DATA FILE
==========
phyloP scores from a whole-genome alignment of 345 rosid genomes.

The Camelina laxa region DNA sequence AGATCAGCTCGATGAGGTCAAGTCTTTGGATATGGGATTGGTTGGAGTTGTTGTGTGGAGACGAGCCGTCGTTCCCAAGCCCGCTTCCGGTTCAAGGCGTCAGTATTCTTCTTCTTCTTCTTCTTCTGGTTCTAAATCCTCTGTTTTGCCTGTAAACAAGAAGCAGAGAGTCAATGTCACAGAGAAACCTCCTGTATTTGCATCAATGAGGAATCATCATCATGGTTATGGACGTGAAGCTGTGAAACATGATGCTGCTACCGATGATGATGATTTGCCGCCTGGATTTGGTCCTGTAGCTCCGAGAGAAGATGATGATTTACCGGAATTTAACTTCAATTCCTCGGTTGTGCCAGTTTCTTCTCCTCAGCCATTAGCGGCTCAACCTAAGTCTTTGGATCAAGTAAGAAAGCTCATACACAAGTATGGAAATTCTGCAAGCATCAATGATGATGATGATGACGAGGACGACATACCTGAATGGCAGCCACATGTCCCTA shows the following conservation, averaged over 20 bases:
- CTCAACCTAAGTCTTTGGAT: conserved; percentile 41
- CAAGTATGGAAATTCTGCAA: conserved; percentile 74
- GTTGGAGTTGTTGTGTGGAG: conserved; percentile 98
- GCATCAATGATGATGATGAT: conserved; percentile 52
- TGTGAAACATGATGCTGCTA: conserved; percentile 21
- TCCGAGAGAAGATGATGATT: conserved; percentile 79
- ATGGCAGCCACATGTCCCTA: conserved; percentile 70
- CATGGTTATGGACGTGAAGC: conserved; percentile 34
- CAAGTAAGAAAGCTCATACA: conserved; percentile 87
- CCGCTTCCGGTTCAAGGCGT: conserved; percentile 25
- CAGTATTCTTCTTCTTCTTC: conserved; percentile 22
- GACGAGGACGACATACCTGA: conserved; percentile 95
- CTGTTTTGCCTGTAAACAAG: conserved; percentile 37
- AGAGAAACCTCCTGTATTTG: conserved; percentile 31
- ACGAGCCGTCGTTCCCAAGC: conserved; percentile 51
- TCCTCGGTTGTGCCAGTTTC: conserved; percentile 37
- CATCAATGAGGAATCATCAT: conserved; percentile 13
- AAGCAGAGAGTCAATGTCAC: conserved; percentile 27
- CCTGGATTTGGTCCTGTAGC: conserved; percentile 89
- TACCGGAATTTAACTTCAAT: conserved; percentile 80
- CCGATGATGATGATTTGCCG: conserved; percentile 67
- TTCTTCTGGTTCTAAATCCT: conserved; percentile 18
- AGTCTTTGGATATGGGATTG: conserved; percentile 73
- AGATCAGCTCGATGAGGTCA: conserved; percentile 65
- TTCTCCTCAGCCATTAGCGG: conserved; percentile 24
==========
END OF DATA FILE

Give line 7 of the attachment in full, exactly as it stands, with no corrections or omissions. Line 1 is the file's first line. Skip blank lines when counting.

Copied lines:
- TGTGAAACATGATGCTGCTA: conserved; percentile 21